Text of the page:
In the fourth installment of Great Apes!, we find the historical and emotional crux of the series, perhaps the darkest chapter, and one of the better films in the entire Apes franchise.
J. Lee Thompson’s Conquest of the Planet of the Apes is the pivot point on which the entire series hinges. The lingering mystery that hangs over all of the Apes films to date has involved the question of how apes became dominant on this planet, and humans became mute cavemen. In the first two movies, it was merely assumed that humans all but destroyed themselves with nuclear war, and apes, the survivors, merely became the dominant species. It was Darwinism in action. In the previous film however, we heard a more specific monologue about how apes came to be dominant, and it was a little less evolutionary than we previously thought. In Conquest, we see that monologue enacted, only now with a hastily accelerated time frame.
To catch up: We know that centuries after the events of Escape from the Planet of the Apes, a virus will wipe out cats and dogs, forcing humans to take apes as pets. Why not ferrets or something? Who knows? Apes it is. Apes will soon also be trained to be butlers and slaves. Eventually, living with humans, apes will learn to speak English and will soon overcome their masters. That’s not quite how evolution works, but I’ll suspend my disbelief for now.
The events of Conquest of the Planet of the Apes take place mere decades after the last film. Zira and Cornelius’ chimp baby has now grown up into an intelligent ape named Milo, and is also played by Roddy McDowall. It is the future, and that virus has already wiped out the cats and dogs, and apes (all played by human actors in ape makeup) are now being rounded up and forcibly conditioned in great underground factories to perform menial tasks. This film assumes that your sympathies lie with the abused apes, even though one could easily see the training and conditioning as mere domestication. Milo, still in the protection of Ricardo Montalban from the last film, has to pretend to be a regular ape, as he is still being hunted by the government.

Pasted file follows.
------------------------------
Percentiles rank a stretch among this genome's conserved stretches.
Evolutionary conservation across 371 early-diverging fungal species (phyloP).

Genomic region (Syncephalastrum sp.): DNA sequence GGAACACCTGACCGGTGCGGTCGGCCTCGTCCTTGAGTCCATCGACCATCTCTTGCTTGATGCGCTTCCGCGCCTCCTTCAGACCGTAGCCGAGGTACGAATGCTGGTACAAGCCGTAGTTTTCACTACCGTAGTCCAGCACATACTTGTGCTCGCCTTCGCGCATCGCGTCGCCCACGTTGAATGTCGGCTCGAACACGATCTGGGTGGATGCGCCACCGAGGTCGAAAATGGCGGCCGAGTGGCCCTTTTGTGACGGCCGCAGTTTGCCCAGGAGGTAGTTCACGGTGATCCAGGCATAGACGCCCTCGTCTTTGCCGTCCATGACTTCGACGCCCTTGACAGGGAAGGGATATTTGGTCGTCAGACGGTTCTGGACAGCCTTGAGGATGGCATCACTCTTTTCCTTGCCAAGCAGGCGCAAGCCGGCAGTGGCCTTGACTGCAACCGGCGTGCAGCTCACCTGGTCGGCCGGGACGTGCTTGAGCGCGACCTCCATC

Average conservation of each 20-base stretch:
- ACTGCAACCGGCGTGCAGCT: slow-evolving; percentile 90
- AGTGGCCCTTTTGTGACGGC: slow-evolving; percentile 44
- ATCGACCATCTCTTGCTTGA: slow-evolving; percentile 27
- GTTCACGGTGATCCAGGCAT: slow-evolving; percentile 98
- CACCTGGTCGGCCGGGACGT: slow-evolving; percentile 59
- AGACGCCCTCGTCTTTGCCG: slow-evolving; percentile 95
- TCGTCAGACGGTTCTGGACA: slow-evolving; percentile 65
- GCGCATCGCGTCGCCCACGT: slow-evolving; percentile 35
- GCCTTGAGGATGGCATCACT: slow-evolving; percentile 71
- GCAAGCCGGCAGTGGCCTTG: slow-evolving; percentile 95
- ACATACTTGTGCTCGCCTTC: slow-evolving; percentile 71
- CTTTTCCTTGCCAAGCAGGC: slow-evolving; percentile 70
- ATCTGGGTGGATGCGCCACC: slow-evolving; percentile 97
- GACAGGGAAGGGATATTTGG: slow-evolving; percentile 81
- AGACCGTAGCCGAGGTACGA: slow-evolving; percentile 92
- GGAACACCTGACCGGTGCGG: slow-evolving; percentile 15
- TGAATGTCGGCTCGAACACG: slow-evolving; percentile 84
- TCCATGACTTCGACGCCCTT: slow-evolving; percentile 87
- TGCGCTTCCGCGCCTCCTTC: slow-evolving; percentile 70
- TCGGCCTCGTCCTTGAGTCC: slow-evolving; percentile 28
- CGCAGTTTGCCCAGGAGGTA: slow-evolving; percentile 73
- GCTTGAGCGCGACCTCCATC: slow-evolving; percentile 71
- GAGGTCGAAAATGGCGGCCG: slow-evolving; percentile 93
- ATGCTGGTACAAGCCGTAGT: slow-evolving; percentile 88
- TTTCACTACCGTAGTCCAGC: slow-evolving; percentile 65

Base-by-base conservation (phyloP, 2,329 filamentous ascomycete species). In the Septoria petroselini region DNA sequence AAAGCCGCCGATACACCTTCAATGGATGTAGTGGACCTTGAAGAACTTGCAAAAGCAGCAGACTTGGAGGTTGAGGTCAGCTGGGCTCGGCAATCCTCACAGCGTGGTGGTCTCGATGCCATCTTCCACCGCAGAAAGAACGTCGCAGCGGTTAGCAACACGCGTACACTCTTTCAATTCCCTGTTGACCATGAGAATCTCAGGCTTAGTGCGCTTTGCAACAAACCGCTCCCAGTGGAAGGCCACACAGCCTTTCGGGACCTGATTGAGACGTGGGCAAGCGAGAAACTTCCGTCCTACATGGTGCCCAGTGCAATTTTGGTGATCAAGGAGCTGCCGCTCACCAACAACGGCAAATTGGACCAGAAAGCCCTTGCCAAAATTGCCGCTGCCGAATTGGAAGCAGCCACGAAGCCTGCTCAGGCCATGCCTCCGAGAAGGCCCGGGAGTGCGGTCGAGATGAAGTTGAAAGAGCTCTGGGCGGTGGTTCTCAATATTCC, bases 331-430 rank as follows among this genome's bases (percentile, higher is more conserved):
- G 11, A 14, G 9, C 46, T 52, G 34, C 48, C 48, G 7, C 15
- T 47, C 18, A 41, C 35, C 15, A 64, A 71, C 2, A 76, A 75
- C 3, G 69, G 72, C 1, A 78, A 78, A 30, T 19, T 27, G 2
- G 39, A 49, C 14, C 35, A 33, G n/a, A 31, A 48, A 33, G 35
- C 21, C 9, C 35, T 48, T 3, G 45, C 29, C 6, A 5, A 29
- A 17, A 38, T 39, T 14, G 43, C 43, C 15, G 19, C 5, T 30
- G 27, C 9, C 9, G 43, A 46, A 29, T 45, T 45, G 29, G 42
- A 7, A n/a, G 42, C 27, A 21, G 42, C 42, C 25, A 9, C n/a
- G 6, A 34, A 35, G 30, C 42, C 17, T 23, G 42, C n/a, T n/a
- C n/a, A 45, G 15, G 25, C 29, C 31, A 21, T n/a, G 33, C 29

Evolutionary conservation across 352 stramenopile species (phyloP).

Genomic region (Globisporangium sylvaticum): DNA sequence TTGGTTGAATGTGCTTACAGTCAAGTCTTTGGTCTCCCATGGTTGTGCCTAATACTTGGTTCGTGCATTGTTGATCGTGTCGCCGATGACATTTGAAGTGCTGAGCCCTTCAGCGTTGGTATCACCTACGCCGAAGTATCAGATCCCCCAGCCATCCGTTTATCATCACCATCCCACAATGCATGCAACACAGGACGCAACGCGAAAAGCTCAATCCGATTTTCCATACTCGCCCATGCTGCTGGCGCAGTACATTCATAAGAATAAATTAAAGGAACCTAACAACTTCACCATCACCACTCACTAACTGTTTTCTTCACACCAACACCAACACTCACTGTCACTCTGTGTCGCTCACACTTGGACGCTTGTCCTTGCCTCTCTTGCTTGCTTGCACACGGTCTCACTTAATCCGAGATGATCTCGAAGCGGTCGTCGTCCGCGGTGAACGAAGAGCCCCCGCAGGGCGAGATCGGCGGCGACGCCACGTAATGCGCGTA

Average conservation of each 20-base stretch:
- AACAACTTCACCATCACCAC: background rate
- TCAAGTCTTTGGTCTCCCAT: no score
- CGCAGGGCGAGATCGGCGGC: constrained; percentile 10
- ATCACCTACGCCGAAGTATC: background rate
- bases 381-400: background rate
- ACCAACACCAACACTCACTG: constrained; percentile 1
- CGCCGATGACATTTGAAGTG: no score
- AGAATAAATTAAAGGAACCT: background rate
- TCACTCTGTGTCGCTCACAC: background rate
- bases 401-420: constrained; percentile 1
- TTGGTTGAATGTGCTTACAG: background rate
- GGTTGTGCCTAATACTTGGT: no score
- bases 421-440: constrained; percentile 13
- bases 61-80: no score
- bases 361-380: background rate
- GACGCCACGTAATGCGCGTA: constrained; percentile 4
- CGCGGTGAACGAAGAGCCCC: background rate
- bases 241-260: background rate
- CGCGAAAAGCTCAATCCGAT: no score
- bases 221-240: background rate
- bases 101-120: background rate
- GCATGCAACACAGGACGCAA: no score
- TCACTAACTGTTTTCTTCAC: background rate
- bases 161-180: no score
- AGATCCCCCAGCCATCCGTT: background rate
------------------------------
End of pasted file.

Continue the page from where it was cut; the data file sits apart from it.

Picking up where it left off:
Milo is eventually separated from Montalban (who is killed), and is taken as the slave in a rich government household. There, he takes on the named of Caesar, and begins sneaking out of the house to train his fellow apes to use guns and stage a revolution. This raises an interesting moral quandary. Are the apes intelligent enough to know what they’re doing? By arming animals, are we committing a revolutionary act, or is that act equal to training a pit bull how to kill?
I think, though, that by now, we’re expected to love the apes – even the regular type – and since they’re all played by actors, we are to naturally assume they are going to evolve. This film ends on one of the saddest notes in a series that is rife with tragic endings. Caesar, having risen up and staged a coup, essentially declares himself to be the new warlord of an ape-dominated planet. This is far, far afield from the pacifist chimps we have previously known, and this new war-like and murderous mentality is seen as a horrible change in Caesar’s character. He may be a hero of the ape world, but he has created only violence and chaos. The film ends ambiguously; we don’t know if this is a positive change, or an accelerated end of the world.
I like this film a lot, and it’s probably the second best in the series after the 1968 original. It also finally depicts the rise of the planet of the apes (sorry, Rise of the Planet of the Apes), which has been hanging over the series since the first.
Sadly, this film would not be followed up by something stellar and intelligent. The following film, indeed, will prove to be the worst in the series.
Join me next time for Battle for the Planet of the Apes (1973).